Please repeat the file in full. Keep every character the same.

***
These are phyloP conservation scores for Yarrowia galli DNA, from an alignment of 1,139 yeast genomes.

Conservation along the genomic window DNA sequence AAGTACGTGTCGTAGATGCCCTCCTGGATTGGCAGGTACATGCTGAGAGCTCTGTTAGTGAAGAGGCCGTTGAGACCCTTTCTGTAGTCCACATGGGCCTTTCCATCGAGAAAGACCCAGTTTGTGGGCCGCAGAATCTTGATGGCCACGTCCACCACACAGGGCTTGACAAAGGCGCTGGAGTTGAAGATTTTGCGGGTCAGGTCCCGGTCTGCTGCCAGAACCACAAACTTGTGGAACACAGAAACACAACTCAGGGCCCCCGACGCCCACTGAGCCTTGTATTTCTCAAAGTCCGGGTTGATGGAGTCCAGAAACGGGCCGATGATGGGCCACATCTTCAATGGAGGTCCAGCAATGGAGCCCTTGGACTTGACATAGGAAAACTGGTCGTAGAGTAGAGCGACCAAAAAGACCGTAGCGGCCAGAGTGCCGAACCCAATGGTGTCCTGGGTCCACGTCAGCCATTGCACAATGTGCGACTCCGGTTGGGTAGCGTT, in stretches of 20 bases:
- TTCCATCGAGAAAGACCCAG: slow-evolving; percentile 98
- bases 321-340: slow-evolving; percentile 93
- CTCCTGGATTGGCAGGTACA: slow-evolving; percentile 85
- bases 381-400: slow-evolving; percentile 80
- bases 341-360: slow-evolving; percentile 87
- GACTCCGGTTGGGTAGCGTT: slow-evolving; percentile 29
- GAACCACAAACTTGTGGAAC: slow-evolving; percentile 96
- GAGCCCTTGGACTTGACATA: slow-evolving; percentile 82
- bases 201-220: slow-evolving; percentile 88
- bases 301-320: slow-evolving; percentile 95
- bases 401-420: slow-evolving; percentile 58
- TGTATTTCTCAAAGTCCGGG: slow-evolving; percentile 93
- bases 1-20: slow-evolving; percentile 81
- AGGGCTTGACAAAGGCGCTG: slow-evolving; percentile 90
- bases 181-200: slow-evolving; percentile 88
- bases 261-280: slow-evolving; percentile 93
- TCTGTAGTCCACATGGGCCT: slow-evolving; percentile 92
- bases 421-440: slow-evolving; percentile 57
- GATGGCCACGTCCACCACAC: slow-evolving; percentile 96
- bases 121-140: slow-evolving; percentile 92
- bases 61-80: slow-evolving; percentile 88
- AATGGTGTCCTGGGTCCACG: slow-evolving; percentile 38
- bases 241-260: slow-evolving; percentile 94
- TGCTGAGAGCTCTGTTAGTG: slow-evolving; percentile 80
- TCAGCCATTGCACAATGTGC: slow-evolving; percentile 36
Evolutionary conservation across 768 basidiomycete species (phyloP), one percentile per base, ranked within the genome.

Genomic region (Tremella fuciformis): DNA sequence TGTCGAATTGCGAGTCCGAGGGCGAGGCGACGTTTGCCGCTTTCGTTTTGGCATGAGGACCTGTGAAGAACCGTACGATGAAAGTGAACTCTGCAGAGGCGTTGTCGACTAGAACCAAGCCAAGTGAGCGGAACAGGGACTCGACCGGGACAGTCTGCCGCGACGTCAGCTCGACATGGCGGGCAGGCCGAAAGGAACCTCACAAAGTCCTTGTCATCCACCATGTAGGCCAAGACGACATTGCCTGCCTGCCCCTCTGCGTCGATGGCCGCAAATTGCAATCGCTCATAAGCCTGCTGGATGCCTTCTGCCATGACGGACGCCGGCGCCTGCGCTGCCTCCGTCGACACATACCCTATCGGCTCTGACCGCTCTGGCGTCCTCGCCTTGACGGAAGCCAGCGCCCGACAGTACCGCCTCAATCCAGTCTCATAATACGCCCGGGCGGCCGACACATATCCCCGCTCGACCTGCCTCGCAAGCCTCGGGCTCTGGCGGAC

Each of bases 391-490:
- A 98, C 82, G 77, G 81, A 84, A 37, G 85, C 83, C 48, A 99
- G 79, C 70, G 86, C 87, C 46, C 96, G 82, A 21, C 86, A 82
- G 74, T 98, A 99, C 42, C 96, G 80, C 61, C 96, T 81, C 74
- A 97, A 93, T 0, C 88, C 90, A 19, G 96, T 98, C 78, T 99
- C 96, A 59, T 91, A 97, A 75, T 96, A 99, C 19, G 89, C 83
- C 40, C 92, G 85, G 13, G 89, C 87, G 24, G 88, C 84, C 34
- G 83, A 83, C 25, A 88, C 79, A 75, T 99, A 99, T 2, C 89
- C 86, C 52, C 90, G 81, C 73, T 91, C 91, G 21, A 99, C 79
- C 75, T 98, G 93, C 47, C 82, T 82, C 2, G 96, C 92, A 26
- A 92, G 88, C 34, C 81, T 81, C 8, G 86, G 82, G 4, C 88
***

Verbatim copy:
These are phyloP conservation scores for Yarrowia galli DNA, from an alignment of 1,139 yeast genomes.

Conservation along the genomic window DNA sequence AAGTACGTGTCGTAGATGCCCTCCTGGATTGGCAGGTACATGCTGAGAGCTCTGTTAGTGAAGAGGCCGTTGAGACCCTTTCTGTAGTCCACATGGGCCTTTCCATCGAGAAAGACCCAGTTTGTGGGCCGCAGAATCTTGATGGCCACGTCCACCACACAGGGCTTGACAAAGGCGCTGGAGTTGAAGATTTTGCGGGTCAGGTCCCGGTCTGCTGCCAGAACCACAAACTTGTGGAACACAGAAACACAACTCAGGGCCCCCGACGCCCACTGAGCCTTGTATTTCTCAAAGTCCGGGTTGATGGAGTCCAGAAACGGGCCGATGATGGGCCACATCTTCAATGGAGGTCCAGCAATGGAGCCCTTGGACTTGACATAGGAAAACTGGTCGTAGAGTAGAGCGACCAAAAAGACCGTAGCGGCCAGAGTGCCGAACCCAATGGTGTCCTGGGTCCACGTCAGCCATTGCACAATGTGCGACTCCGGTTGGGTAGCGTT, in stretches of 20 bases:
- TTCCATCGAGAAAGACCCAG: slow-evolving; percentile 98
- bases 321-340: slow-evolving; percentile 93
- CTCCTGGATTGGCAGGTACA: slow-evolving; percentile 85
- bases 381-400: slow-evolving; percentile 80
- bases 341-360: slow-evolving; percentile 87
- GACTCCGGTTGGGTAGCGTT: slow-evolving; percentile 29
- GAACCACAAACTTGTGGAAC: slow-evolving; percentile 96
- GAGCCCTTGGACTTGACATA: slow-evolving; percentile 82
- bases 201-220: slow-evolving; percentile 88
- bases 301-320: slow-evolving; percentile 95
- bases 401-420: slow-evolving; percentile 58
- TGTATTTCTCAAAGTCCGGG: slow-evolving; percentile 93
- bases 1-20: slow-evolving; percentile 81
- AGGGCTTGACAAAGGCGCTG: slow-evolving; percentile 90
- bases 181-200: slow-evolving; percentile 88
- bases 261-280: slow-evolving; percentile 93
- TCTGTAGTCCACATGGGCCT: slow-evolving; percentile 92
- bases 421-440: slow-evolving; percentile 57
- GATGGCCACGTCCACCACAC: slow-evolving; percentile 96
- bases 121-140: slow-evolving; percentile 92
- bases 61-80: slow-evolving; percentile 88
- AATGGTGTCCTGGGTCCACG: slow-evolving; percentile 38
- bases 241-260: slow-evolving; percentile 94
- TGCTGAGAGCTCTGTTAGTG: slow-evolving; percentile 80
- TCAGCCATTGCACAATGTGC: slow-evolving; percentile 36
Evolutionary conservation across 768 basidiomycete species (phyloP), one percentile per base, ranked within the genome.

Genomic region (Tremella fuciformis): DNA sequence TGTCGAATTGCGAGTCCGAGGGCGAGGCGACGTTTGCCGCTTTCGTTTTGGCATGAGGACCTGTGAAGAACCGTACGATGAAAGTGAACTCTGCAGAGGCGTTGTCGACTAGAACCAAGCCAAGTGAGCGGAACAGGGACTCGACCGGGACAGTCTGCCGCGACGTCAGCTCGACATGGCGGGCAGGCCGAAAGGAACCTCACAAAGTCCTTGTCATCCACCATGTAGGCCAAGACGACATTGCCTGCCTGCCCCTCTGCGTCGATGGCCGCAAATTGCAATCGCTCATAAGCCTGCTGGATGCCTTCTGCCATGACGGACGCCGGCGCCTGCGCTGCCTCCGTCGACACATACCCTATCGGCTCTGACCGCTCTGGCGTCCTCGCCTTGACGGAAGCCAGCGCCCGACAGTACCGCCTCAATCCAGTCTCATAATACGCCCGGGCGGCCGACACATATCCCCGCTCGACCTGCCTCGCAAGCCTCGGGCTCTGGCGGAC

Each of bases 391-490:
- A 98, C 82, G 77, G 81, A 84, A 37, G 85, C 83, C 48, A 99
- G 79, C 70, G 86, C 87, C 46, C 96, G 82, A 21, C 86, A 82
- G 74, T 98, A 99, C 42, C 96, G 80, C 61, C 96, T 81, C 74
- A 97, A 93, T 0, C 88, C 90, A 19, G 96, T 98, C 78, T 99
- C 96, A 59, T 91, A 97, A 75, T 96, A 99, C 19, G 89, C 83
- C 40, C 92, G 85, G 13, G 89, C 87, G 24, G 88, C 84, C 34
- G 83, A 83, C 25, A 88, C 79, A 75, T 99, A 99, T 2, C 89
- C 86, C 52, C 90, G 81, C 73, T 91, C 91, G 21, A 99, C 79
- C 75, T 98, G 93, C 47, C 82, T 82, C 2, G 96, C 92, A 26
- A 92, G 88, C 34, C 81, T 81, C 8, G 86, G 82, G 4, C 88